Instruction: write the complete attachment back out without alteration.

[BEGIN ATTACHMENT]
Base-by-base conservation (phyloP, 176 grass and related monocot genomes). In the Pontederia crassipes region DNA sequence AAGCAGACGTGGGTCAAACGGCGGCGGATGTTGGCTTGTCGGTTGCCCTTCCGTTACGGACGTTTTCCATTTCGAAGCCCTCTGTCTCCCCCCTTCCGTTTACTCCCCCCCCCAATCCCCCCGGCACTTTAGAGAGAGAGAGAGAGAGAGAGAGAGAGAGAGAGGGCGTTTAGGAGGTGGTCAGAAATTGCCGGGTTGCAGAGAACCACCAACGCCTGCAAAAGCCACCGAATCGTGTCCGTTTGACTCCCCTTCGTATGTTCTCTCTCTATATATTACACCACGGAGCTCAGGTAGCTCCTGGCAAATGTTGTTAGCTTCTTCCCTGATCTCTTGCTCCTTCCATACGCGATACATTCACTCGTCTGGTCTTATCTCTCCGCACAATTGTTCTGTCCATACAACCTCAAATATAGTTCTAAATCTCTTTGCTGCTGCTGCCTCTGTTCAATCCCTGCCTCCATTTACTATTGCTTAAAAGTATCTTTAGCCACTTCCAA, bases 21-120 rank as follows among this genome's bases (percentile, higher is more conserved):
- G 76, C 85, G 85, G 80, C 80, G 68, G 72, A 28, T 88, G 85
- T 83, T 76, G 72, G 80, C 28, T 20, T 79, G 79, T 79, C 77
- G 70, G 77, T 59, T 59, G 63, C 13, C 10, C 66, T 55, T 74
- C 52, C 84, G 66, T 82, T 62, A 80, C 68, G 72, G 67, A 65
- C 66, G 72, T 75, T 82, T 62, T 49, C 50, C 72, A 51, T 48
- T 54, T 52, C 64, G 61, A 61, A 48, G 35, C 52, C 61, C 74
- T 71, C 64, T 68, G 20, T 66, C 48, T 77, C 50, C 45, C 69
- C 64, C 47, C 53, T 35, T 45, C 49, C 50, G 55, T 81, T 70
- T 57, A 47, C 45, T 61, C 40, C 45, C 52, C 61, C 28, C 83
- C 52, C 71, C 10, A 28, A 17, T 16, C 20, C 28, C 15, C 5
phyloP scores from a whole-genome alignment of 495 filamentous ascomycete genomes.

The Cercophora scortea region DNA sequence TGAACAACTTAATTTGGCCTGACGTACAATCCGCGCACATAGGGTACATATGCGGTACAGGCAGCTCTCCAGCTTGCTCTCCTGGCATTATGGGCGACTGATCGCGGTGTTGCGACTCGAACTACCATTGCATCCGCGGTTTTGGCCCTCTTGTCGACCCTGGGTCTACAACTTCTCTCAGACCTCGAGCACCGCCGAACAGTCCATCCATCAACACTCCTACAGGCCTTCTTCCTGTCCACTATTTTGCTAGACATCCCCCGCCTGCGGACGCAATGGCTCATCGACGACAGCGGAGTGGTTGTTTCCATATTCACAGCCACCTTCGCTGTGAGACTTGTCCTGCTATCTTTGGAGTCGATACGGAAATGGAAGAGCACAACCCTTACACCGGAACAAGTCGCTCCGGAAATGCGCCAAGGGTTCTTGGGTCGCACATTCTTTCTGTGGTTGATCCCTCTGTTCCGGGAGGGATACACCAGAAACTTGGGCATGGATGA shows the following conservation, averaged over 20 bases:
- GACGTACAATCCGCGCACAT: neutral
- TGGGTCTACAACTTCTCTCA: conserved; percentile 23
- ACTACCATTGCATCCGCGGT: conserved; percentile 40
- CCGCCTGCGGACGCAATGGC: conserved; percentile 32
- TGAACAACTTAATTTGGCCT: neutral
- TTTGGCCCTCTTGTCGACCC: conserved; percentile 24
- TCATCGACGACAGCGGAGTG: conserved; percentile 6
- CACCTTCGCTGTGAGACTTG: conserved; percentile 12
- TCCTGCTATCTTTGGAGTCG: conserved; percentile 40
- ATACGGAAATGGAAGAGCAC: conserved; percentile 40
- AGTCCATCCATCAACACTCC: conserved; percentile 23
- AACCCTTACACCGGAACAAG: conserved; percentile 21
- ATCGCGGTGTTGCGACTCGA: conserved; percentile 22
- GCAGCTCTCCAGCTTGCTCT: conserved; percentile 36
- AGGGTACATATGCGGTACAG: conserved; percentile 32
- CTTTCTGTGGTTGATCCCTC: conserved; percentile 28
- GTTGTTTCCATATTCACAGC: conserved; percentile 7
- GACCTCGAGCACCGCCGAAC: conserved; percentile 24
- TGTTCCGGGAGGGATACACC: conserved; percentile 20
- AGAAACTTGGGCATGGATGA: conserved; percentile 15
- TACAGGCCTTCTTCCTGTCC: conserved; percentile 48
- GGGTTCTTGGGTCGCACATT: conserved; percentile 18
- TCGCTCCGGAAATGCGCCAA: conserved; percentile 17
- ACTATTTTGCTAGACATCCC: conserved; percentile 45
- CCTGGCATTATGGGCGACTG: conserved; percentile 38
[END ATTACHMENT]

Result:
Base-by-base conservation (phyloP, 176 grass and related monocot genomes). In the Pontederia crassipes region DNA sequence AAGCAGACGTGGGTCAAACGGCGGCGGATGTTGGCTTGTCGGTTGCCCTTCCGTTACGGACGTTTTCCATTTCGAAGCCCTCTGTCTCCCCCCTTCCGTTTACTCCCCCCCCCAATCCCCCCGGCACTTTAGAGAGAGAGAGAGAGAGAGAGAGAGAGAGAGAGGGCGTTTAGGAGGTGGTCAGAAATTGCCGGGTTGCAGAGAACCACCAACGCCTGCAAAAGCCACCGAATCGTGTCCGTTTGACTCCCCTTCGTATGTTCTCTCTCTATATATTACACCACGGAGCTCAGGTAGCTCCTGGCAAATGTTGTTAGCTTCTTCCCTGATCTCTTGCTCCTTCCATACGCGATACATTCACTCGTCTGGTCTTATCTCTCCGCACAATTGTTCTGTCCATACAACCTCAAATATAGTTCTAAATCTCTTTGCTGCTGCTGCCTCTGTTCAATCCCTGCCTCCATTTACTATTGCTTAAAAGTATCTTTAGCCACTTCCAA, bases 21-120 rank as follows among this genome's bases (percentile, higher is more conserved):
- G 76, C 85, G 85, G 80, C 80, G 68, G 72, A 28, T 88, G 85
- T 83, T 76, G 72, G 80, C 28, T 20, T 79, G 79, T 79, C 77
- G 70, G 77, T 59, T 59, G 63, C 13, C 10, C 66, T 55, T 74
- C 52, C 84, G 66, T 82, T 62, A 80, C 68, G 72, G 67, A 65
- C 66, G 72, T 75, T 82, T 62, T 49, C 50, C 72, A 51, T 48
- T 54, T 52, C 64, G 61, A 61, A 48, G 35, C 52, C 61, C 74
- T 71, C 64, T 68, G 20, T 66, C 48, T 77, C 50, C 45, C 69
- C 64, C 47, C 53, T 35, T 45, C 49, C 50, G 55, T 81, T 70
- T 57, A 47, C 45, T 61, C 40, C 45, C 52, C 61, C 28, C 83
- C 52, C 71, C 10, A 28, A 17, T 16, C 20, C 28, C 15, C 5
phyloP scores from a whole-genome alignment of 495 filamentous ascomycete genomes.

The Cercophora scortea region DNA sequence TGAACAACTTAATTTGGCCTGACGTACAATCCGCGCACATAGGGTACATATGCGGTACAGGCAGCTCTCCAGCTTGCTCTCCTGGCATTATGGGCGACTGATCGCGGTGTTGCGACTCGAACTACCATTGCATCCGCGGTTTTGGCCCTCTTGTCGACCCTGGGTCTACAACTTCTCTCAGACCTCGAGCACCGCCGAACAGTCCATCCATCAACACTCCTACAGGCCTTCTTCCTGTCCACTATTTTGCTAGACATCCCCCGCCTGCGGACGCAATGGCTCATCGACGACAGCGGAGTGGTTGTTTCCATATTCACAGCCACCTTCGCTGTGAGACTTGTCCTGCTATCTTTGGAGTCGATACGGAAATGGAAGAGCACAACCCTTACACCGGAACAAGTCGCTCCGGAAATGCGCCAAGGGTTCTTGGGTCGCACATTCTTTCTGTGGTTGATCCCTCTGTTCCGGGAGGGATACACCAGAAACTTGGGCATGGATGA shows the following conservation, averaged over 20 bases:
- GACGTACAATCCGCGCACAT: neutral
- TGGGTCTACAACTTCTCTCA: conserved; percentile 23
- ACTACCATTGCATCCGCGGT: conserved; percentile 40
- CCGCCTGCGGACGCAATGGC: conserved; percentile 32
- TGAACAACTTAATTTGGCCT: neutral
- TTTGGCCCTCTTGTCGACCC: conserved; percentile 24
- TCATCGACGACAGCGGAGTG: conserved; percentile 6
- CACCTTCGCTGTGAGACTTG: conserved; percentile 12
- TCCTGCTATCTTTGGAGTCG: conserved; percentile 40
- ATACGGAAATGGAAGAGCAC: conserved; percentile 40
- AGTCCATCCATCAACACTCC: conserved; percentile 23
- AACCCTTACACCGGAACAAG: conserved; percentile 21
- ATCGCGGTGTTGCGACTCGA: conserved; percentile 22
- GCAGCTCTCCAGCTTGCTCT: conserved; percentile 36
- AGGGTACATATGCGGTACAG: conserved; percentile 32
- CTTTCTGTGGTTGATCCCTC: conserved; percentile 28
- GTTGTTTCCATATTCACAGC: conserved; percentile 7
- GACCTCGAGCACCGCCGAAC: conserved; percentile 24
- TGTTCCGGGAGGGATACACC: conserved; percentile 20
- AGAAACTTGGGCATGGATGA: conserved; percentile 15
- TACAGGCCTTCTTCCTGTCC: conserved; percentile 48
- GGGTTCTTGGGTCGCACATT: conserved; percentile 18
- TCGCTCCGGAAATGCGCCAA: conserved; percentile 17
- ACTATTTTGCTAGACATCCC: conserved; percentile 45
- CCTGGCATTATGGGCGACTG: conserved; percentile 38